All of our father’s smoked back then, mine too—L & Ms. I know because more than occasionally, I’d grab one or two myself because we were smoking too, on the sly. I mention that, however, because in fifth grade Mr. Van Dyk smoked—in the classroom. That happened in a Christian school, I swear it—he chain smoked until the board put a stop to it.
It was 1959, and Mr. Van Dyk was an immigrant from the Netherlands, where smoking in the classroom was simply what people did. To us his thick Dutch accent along made him exotic, not like us at all. He was very excitable and laughed, sometimes uproariously, in ways no teacher we knew ever had before, in a way we found almost cool. What I remember is that he wasn’t condescending and he certainly didn’t expect bowties. He was my, which is to say our first male teacher—that, in itself, was fascinating, more so, I think for us boys than for girls, in part because some of us became convinced—I certainly did--that he loved our girls. At times they’d sit on his lap, right there in the classroom. I had no way of knowing whether all male teachers did that, and all of us, I think—well, most of us had at one time or a other been the subject of one of our women teachers’ loving touches.
He had his favorites too—girls, I mean, and we knew it—or at least I did. I resented what I read, even then, as seeming advances I thought, somehow, in my child’s mind, inappropriate. I have no idea, today, if what he did with those girls was wrong in anyway, but it was with some of us boys. And it was enough to make us almost angry.
His emotions—all of them--came in spades. I remember him standing up front with a blackboard pointer, disciplining a kid most of us didn’t really like all that much, a kid who stood there with his hand out for Van Dyk to whap, which he quite gleefully did, with memorable relish, the kid crumbling like as if right there before us we were observing a martyr going down before the horrors of the Inquisition. This really happened—I swear it: Van Dyk whapped the kid’s hand, then looked at us as if we were a hungry crowd in a Roman coliseum. “More?” he’d say, and we’d yell for him to do it again. Very strange, but I remember joining in the fun. Besides, we really believed the kid wasn’t suffering half as bad as his agony portrayed. By today’s standards, it was abuse. But I also remember, not proudly, it was also great theater.
We lined up outside beneath the long corridor of windows on the south side of the building for an all-school picture that year, the boys sitting on folding chairs on the gravel, the girls standing behind us, an arrangement we felt somehow morally wrong. While the little kids were getting in place, we boys, me among ‘em, peppered the legs and feet of the girls behind us with stones, making them dance—pure flirtation, no injury intended. Picture this now—I’m looking down between my legs, under the folding chair, tossing stones, when I came up for air and just like that took a shot from Mr. Van Dyk across the chops that almost knocked me off that folding chair. He came up and nailed me and just walked away; but somehow I remember feeling equal mixtures of embarrassment and honor by his fulsome slap across the face. After all, I was now in the company of men.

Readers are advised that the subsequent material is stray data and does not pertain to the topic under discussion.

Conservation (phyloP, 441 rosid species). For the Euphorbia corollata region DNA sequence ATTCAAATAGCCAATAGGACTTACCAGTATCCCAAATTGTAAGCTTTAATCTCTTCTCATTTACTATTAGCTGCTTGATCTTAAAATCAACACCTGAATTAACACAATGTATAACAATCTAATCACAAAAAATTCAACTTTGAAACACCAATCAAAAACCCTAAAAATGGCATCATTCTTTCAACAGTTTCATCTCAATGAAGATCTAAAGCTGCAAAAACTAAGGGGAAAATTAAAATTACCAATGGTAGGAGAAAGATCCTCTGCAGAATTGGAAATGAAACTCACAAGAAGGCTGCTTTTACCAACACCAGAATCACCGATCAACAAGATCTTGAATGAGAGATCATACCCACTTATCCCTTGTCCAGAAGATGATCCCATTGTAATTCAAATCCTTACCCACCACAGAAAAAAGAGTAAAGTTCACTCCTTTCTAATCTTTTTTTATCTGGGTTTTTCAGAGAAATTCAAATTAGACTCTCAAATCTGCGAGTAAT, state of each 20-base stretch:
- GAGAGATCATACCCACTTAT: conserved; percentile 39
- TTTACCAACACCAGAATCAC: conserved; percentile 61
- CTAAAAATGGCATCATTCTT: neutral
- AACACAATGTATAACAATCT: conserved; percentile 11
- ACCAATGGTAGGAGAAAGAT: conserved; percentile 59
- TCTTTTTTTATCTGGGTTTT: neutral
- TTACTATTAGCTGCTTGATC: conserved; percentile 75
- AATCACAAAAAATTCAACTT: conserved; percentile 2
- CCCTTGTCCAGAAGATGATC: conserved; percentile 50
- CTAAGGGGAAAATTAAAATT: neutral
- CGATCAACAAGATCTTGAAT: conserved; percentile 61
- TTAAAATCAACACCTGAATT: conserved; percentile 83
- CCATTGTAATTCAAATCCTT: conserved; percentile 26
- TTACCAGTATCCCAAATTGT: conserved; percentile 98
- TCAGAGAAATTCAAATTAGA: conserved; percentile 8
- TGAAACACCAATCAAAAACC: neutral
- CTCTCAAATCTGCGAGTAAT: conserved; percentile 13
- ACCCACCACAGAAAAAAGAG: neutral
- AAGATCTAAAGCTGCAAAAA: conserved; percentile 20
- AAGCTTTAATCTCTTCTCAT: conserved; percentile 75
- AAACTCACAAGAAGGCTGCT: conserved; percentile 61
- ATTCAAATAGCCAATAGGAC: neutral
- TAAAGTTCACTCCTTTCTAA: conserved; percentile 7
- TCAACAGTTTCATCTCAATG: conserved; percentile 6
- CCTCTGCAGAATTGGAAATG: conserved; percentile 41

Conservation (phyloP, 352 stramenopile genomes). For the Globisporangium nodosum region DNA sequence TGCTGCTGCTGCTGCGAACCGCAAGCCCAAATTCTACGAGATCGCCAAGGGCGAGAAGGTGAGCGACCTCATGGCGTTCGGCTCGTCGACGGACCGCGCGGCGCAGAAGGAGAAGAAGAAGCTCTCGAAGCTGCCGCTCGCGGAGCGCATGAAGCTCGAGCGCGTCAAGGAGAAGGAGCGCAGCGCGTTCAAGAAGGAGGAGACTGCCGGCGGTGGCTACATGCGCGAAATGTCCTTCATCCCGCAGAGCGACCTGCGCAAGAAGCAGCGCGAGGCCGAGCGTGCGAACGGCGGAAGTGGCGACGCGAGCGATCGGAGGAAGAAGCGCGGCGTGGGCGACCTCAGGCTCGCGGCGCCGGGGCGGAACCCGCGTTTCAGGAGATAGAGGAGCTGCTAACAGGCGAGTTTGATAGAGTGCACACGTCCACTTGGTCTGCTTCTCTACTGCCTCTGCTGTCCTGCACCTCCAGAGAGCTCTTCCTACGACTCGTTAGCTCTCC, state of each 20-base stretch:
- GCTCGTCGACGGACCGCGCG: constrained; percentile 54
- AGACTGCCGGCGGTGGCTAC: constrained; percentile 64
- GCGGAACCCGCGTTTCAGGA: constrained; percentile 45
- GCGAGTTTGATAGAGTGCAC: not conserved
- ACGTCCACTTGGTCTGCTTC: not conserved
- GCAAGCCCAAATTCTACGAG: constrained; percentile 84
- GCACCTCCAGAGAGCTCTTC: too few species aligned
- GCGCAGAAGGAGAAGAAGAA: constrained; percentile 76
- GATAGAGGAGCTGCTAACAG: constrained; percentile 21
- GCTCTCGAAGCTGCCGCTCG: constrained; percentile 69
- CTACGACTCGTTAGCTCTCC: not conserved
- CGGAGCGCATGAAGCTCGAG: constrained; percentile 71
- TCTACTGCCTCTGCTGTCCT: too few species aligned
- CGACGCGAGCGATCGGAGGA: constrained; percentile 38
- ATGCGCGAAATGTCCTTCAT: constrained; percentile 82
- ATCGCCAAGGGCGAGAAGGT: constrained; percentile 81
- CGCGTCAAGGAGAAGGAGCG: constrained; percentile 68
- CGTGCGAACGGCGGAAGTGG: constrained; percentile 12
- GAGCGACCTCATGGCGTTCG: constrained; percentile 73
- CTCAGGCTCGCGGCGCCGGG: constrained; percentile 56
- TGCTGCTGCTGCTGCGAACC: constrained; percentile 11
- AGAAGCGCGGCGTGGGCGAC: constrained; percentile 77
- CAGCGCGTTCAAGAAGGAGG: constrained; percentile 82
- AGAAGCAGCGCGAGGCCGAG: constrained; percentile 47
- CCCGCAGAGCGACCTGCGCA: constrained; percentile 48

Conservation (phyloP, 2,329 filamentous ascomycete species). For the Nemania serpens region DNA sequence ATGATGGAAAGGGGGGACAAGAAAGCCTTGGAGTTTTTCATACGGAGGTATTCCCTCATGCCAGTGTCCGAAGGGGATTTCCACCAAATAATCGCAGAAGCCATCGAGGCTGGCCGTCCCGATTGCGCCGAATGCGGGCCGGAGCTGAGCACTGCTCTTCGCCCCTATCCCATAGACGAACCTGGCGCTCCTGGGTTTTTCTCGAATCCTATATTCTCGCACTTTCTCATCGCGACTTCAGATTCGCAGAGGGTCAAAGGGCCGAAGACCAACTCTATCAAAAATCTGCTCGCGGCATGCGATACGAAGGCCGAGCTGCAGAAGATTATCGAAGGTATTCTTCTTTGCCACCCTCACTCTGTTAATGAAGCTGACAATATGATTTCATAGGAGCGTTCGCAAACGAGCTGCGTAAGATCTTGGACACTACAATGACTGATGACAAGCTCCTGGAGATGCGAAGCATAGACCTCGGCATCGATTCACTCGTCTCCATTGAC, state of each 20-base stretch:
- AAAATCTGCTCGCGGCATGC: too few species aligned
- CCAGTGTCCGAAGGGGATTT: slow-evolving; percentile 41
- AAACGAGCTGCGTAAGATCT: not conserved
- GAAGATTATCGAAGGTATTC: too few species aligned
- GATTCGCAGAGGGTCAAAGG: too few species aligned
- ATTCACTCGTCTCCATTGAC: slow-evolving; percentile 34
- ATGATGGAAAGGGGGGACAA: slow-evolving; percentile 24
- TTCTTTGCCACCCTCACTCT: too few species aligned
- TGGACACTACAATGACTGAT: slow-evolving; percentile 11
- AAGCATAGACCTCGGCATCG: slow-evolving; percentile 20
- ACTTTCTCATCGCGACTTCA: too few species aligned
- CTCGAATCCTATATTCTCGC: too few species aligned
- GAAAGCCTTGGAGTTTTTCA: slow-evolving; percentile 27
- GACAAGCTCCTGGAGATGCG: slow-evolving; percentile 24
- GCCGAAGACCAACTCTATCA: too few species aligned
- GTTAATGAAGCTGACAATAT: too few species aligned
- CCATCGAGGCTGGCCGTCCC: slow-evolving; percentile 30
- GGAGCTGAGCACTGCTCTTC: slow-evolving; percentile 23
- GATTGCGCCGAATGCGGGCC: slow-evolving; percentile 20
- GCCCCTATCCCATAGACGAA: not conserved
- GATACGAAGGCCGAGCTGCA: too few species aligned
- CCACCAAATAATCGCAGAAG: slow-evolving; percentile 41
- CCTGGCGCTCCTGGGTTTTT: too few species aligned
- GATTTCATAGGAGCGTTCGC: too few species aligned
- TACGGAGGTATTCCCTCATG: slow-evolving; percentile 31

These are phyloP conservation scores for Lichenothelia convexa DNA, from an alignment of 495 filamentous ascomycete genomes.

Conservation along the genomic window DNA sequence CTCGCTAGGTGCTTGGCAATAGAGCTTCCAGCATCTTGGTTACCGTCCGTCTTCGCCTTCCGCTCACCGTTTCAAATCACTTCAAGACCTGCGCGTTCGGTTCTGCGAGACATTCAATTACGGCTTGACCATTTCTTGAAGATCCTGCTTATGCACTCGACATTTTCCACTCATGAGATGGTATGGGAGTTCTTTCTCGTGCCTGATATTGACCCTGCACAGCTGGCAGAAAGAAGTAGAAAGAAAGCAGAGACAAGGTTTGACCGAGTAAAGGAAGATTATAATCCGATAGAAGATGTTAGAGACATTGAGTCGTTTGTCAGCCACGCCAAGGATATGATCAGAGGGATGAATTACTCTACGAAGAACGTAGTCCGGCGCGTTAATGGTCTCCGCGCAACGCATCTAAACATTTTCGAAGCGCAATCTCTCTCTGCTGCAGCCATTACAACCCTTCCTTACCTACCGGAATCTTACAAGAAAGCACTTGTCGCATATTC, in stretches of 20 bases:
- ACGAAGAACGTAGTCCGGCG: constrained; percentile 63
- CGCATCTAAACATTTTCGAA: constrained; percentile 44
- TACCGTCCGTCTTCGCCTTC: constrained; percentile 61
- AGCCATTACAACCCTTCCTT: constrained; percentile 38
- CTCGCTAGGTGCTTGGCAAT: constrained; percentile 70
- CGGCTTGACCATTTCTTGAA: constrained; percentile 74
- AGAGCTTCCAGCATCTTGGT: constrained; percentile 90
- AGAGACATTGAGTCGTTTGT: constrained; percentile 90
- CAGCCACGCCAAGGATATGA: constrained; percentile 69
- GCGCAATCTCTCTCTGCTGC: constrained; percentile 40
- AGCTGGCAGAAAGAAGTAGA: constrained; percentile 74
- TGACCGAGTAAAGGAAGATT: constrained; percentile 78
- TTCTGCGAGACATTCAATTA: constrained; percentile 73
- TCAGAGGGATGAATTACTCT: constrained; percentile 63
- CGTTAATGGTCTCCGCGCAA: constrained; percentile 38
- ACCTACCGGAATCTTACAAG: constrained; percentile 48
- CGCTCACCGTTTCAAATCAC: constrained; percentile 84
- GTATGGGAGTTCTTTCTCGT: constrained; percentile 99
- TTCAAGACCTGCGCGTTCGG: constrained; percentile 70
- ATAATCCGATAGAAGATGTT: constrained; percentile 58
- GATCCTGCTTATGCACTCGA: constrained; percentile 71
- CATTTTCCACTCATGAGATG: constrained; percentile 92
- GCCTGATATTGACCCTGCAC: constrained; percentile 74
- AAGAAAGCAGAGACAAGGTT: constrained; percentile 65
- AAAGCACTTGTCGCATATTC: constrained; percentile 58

Van Dyk had some immigration problems, I think, so we had, that year, a long-term sub, my mom. That was strange. I remember getting papers back from her with notes that started like this: “Jimmy, I think you should work on your penmanship.” She never called me Jimmy at home. I was dealing with someone who wanted to be different in school, and that confused me.
It was 1959, and the most powerful story of the Christian life was the death of five missionaries at the bloody hands of Auca Indians, somewhere in the rain forests of Ecuador. My mother read the book to us, Through Gates of Splendor, or parts of it, and I sent a letter to the writer, Elizabeth Eliot, who wrote back to me. I’m almost sure it was an assignment. I’ll never forget receiving a note with an exotic stamp from Ecuador, never forget hearing from the woman who wrote that book, who was, no longer, simply a fiction.
As all of them were really, it was a year of tremendous growth, of wondering and imagination, a strange new world in which teachers had begun to teach us, not as if we were children, but something else altogether, something not yet adult, but something somehow closer to being just plain human.